The Book of Common Prayer
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    Everyman's History of the Prayer Book
by Percy Dearmer




MERCIFULLY we can pass over the horrors of the Marian persecutions, whose only effect was to stiffen the broad back of England against the Pope, and profoundly to deepen our national Protestantism. We are concerned here only with the history of a single book, and we therefore turn at once to the Third Act of Uniformity, in the year after Elizabeth's accession.

The Latin services had of course been used in Mary's reign. She had restored the Sarum rites: the Roman ritual was not introduced among the English Papists till early in the 17th century. On November 17th, 1558, Elizabeth came to the throne; and measures were at once taken for the restoration of the Prayer Book. Naturally but unfortunately the Second Book held the field. Queen Elizabeth, who sided with the small but sensible moderate party, was determined that at least that Book should be relieved of some of its worst features. In April, 1559, the Elizabethan Act of Uniformity was passed, nine bishops voting against it the Third Prayer Book, thus introduced, met with little opposition, and led to the deprivation of only about 200 of the Marian clergy. Convocation had not been consulted. The consent of the Church can thus only be claimed by virtue of its subsequent acquiescence but from this time the history of the Prayer Book as a national institution may fairly be said to begin.

(From the painting by Zucchero in the National Portrait Gallery.)

That the authorities did not make a revision on the basis of the First Book was a profound misfortune for the Church; but considering what had happened in Mary's reign, the wonder is that the Queen in her wisdom was able to counteract the extremists as much as she did. England had indeed reason to be grateful to Elizabeth, in this as in other matters.

In restoring the Second Book, therefore, certain few but important alterations were secured, which made the Elizabethan Prayer Book very different in effect. Thus began that series of changes in the direction of the First Book which has made up our liturgical history since, and is not finished yet. The changes in the Third Prayer Book were as follows :—

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Morning and Evening Prayer were to be "in the accustomed place," i.e. in the choir, instead of "in such place . . . as the people may best hear." The next rubric of the Second Book, forbidding all vestments but the rochet and surplice, was superseded by the Ornaments Rubric, which brought back at one stroke the externals of public worship to the condition under the First Book (p. 71), ordering the minister to "use such ornaments in the church as were in use by authority of parliament in the second year of the reign of king Edward the VI."
In the Communion, the ancient words of administration, "The Body of our Lord," etc., were restored: but unfortunately the sentence of the Second Book, "Take and eat this," etc., was left in as well, and thus the form became too long (p. 80). The Black Rubric was removed. The Prayer for the Queen and the Prayer for Clergy and People were added, but they were printed at the end of the Litany the mistake of setting the "State Prayers" (with that for the Royal Family, added in 1604) down for use twice a day was not made till 1662 (p. 128). The few other changes were of little importance : but it is a credit to Elizabethan statesmanship that, when the embers of Smithfield were hardly cooled, the petition to be delivered "from the tyranny of the bishop of Rome, and all his detestable enormities" was removed from the Litany.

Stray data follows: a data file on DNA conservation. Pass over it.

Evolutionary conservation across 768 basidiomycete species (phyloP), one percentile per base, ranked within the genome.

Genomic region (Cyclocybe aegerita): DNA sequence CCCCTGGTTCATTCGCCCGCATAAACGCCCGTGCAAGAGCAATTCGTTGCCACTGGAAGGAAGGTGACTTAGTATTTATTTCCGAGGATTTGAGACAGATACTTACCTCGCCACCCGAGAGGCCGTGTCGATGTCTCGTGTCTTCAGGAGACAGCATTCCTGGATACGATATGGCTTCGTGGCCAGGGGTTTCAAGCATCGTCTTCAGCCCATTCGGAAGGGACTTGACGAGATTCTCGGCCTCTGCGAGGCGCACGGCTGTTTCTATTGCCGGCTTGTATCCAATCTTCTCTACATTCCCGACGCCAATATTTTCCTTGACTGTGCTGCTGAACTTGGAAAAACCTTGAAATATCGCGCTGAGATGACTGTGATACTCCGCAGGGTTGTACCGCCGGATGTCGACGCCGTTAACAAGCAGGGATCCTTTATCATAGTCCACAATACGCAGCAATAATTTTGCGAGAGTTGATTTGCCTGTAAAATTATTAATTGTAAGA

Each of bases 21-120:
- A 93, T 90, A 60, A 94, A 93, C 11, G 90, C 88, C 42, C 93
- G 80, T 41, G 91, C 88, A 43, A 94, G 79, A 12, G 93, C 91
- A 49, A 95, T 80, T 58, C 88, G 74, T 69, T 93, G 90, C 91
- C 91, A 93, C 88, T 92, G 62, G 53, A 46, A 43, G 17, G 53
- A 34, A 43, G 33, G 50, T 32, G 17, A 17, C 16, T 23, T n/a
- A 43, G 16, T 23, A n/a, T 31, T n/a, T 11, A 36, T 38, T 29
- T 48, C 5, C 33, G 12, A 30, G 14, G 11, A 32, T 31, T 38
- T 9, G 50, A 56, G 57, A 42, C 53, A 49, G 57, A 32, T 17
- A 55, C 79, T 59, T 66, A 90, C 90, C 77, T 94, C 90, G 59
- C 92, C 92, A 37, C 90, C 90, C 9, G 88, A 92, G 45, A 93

In 1560 the Prayer Book was published in Latin; and in the same year was issued the first of those Additional Services by which our worship has been enriched from time to time in succeeding ages. These have been mentioned on p. 49, but constant misapprehensions make it worth repeating that neither the Prayer Book itself nor the Act of Uniformity enforcing it prevent the use of duly authorized additional services.

Under which Edward VI was buried. It was set up by Henry VIII, and was destroyed by the Puritans in 1643. The two pilasters which are seen supporting the ends of the altar were afterwards found, and are now restored to the present altar.

In 1561 a Commission was appointed to revise the Kalendar, and the names of the black-letter saints, much as we now have them, were added. In 1562 the Forty-two Articles were reduced to Thirty-nine, with other changes. In the same year the Pope forbade his adherents to attend the English services, and in 1570 he launched his Bull of Excommunication, Regnans in excelsis, against Queen Elizabeth,and thus finally separated them from the English Church. In 1571 the Second Book of Homilies was issued.




Meanwhile the Puritans struggled to have the Prayer Book altered, and many evaded its use. The return of the Marian exiles increased their power; and efforts were made, in Convocation and in Parliament, to abolish those beautiful and helpful ceremonies which stirred some men to a strangeness of opposition in this era of religious reaction. The sign of the cross in Baptism, kneeling at communion, the wedding-ring, every sort of vestment, including the black gown and college cap as well as the cope and surplice, were bitterly attacked. In 1562 a proposal in the lower house of Convocation to abolish these things, and also (incredible as it may seem to modern descendants of the Puritans) the organ, was only lost by one vote ; and this was in spite of the known determination of the Queen, whose decisive action indeed alone prevented the House of Commons from perpetrating that wholesale vandalism.

Showing the great ikonostasis, or screen before the altar.